Oct 7, 2015
Turning grief into action: Honorary Doctorate recipient Ginny Dennehy returns to UFV for talk on loss, hope, and moving forward
Ginny Dennehy chose to turn grief into action and to live with hope after losing both of her children at a young age. Dennehy, who received an honorary doctorate from the University of the Fraser Valley, returns to campus October 14 to speak as part of the President’s Leadership Lecture Series.
Dennehy will speak at 4 pm in the lecture theatre (Room B101) of the Abbotsford campus. The event is free and the public is welcome to attend.
Ginny and her husband Kerry lost their two children in separate tragedies. First they mourned the loss of their 17-year-old son Kelty in 2001, and then lost their 23-year-old daughter Riley in 2009.
Kelty died by suicide after being overwhelmed by clinical depression and seeing no other way out of his personal darkness. Riley passed away in Thailand after being prescribed too strong a sedative to treat a separated shoulder.
Any parent faced with the loss of all of their children would have a hard time returning from the abyss of grief, but Ginny and Kerry decided to channel their grief and focus on helping others.
“I want people to understand that when something terrible happens to you, you may not have a choice in what happens, but you do have a choice in how you are going to deal with it,” she said. “You have the option of choosing hope and moving on. I want to share how I’ve moved forward.
“Life will never be the same, but you can go on and live a productive life. And one way you can do that is by giving back.”
Out of the tragedy of Kelty’s death came the Kelty Patrick Dennehy Foundation, with a mandate of preventing depression-related suicide in young people. Ginny and Kerry have each taken a turn being president, with Ginny currently holding the post.
Since its inception, the Kelty Foundation has raised nearly $7 million towards care, education, and research projects in the area of youth mental health. Initiatives the foundation has supported include the Kelty Mental Health Resource Centre at B.C. Children’s Hospital, a research chair focused on depression at UBC, the B.C. Crisis Line for youth suicide prevention, and mental health services at Lions Gate Hospital.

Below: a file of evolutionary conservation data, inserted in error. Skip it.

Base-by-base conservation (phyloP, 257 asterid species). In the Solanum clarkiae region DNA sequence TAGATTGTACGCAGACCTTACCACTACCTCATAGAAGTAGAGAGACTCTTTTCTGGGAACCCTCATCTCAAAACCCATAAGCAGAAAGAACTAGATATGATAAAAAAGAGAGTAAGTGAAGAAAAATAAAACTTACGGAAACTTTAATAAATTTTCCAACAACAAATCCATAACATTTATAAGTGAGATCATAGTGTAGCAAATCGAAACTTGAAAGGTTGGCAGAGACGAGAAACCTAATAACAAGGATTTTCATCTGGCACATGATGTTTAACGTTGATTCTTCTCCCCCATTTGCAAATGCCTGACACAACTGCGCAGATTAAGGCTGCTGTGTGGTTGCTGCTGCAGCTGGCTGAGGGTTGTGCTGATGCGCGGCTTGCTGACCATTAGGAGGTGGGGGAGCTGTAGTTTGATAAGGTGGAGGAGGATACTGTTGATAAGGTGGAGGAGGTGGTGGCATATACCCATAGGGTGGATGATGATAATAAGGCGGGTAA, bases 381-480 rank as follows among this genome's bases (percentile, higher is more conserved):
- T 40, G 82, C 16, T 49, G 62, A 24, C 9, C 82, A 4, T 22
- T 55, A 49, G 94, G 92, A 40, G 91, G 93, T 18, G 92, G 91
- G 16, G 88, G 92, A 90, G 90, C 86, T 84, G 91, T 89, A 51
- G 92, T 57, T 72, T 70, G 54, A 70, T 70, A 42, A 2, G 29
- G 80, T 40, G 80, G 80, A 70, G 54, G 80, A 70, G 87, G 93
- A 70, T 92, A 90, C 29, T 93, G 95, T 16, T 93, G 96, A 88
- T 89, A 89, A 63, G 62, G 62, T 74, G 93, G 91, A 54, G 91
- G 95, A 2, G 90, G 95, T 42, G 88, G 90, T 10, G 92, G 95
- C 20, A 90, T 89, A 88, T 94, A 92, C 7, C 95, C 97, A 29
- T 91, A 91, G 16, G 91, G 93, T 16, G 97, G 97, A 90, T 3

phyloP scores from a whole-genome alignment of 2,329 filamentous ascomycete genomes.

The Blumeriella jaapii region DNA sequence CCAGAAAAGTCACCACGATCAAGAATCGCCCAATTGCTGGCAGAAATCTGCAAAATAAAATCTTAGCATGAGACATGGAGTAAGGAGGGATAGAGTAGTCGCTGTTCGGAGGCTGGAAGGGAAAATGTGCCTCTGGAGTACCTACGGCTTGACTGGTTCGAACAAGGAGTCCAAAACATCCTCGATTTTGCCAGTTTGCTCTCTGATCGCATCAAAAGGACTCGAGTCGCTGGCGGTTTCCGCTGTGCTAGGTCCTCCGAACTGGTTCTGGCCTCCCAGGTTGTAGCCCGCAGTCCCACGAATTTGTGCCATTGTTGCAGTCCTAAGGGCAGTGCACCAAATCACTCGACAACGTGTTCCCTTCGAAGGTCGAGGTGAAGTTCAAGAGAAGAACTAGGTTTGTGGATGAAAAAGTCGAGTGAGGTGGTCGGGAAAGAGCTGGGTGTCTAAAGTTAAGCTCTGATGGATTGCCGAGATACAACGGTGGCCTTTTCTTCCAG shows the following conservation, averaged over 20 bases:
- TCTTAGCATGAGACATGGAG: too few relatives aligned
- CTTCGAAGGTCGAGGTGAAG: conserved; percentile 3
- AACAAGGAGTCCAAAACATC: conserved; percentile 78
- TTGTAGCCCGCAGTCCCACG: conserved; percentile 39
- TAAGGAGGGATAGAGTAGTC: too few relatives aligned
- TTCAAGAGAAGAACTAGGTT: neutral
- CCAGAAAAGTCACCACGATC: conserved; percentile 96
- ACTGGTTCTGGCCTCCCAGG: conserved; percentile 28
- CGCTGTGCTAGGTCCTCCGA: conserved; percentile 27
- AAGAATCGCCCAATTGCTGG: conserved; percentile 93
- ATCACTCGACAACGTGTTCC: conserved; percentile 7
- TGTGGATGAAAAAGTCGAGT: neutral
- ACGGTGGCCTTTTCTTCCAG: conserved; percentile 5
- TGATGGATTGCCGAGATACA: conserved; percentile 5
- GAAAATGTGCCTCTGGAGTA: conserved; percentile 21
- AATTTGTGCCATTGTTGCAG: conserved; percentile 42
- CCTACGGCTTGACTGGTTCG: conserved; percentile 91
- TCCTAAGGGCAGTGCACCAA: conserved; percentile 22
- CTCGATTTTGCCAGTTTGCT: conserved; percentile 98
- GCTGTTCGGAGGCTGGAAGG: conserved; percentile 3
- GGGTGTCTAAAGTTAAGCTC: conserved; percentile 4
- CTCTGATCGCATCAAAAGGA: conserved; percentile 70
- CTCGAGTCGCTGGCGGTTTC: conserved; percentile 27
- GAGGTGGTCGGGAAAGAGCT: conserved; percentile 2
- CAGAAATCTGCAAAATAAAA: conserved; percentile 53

UFV President Mark Evered established the President’s Leadership Lecture Series with the intent to bring to UFV inspirational leaders to share their ideas with the Fraser Valley community.
“Dr. Dennehy’s personal story is one of turning tragedy into hope and support for others, and of the ongoing importance of education and research into mental health issues for youth,” said Evered. “We hope members of the community will join us for this unique opportunity to build awareness and engagement on this topic of interest to us all.”
At her lecture, Dennehy plans to share the story of what happened to her children, but also about their early lives.
“I like to portray them like the real people with active lives that they were. Depression can happen to anyone. Kelty was an active athlete and student. I want to take the stigma away because that is the biggest inhibitor to people seeking help for mental illness.”
Dennehy will also be stressing that mental illness affects the whole family and community, not just the person suffering from it.
“I want families and communities to be aware of what signs to watch for, to educate everyone, so that if you know someone who is suffering, you can get help. There are amazing resources available if you know how to seek them out.”
In addition to her lecture, Dennehy will visit with students and faculty from health sciences and social work programs, as well as with UFV counsellors.
“I felt so welcome during my first visit to UFV during your Convocation ceremonies, so I’m very much looking forward to coming back and getting to know the people and programs better,” she noted.
Media contact: Anne Russell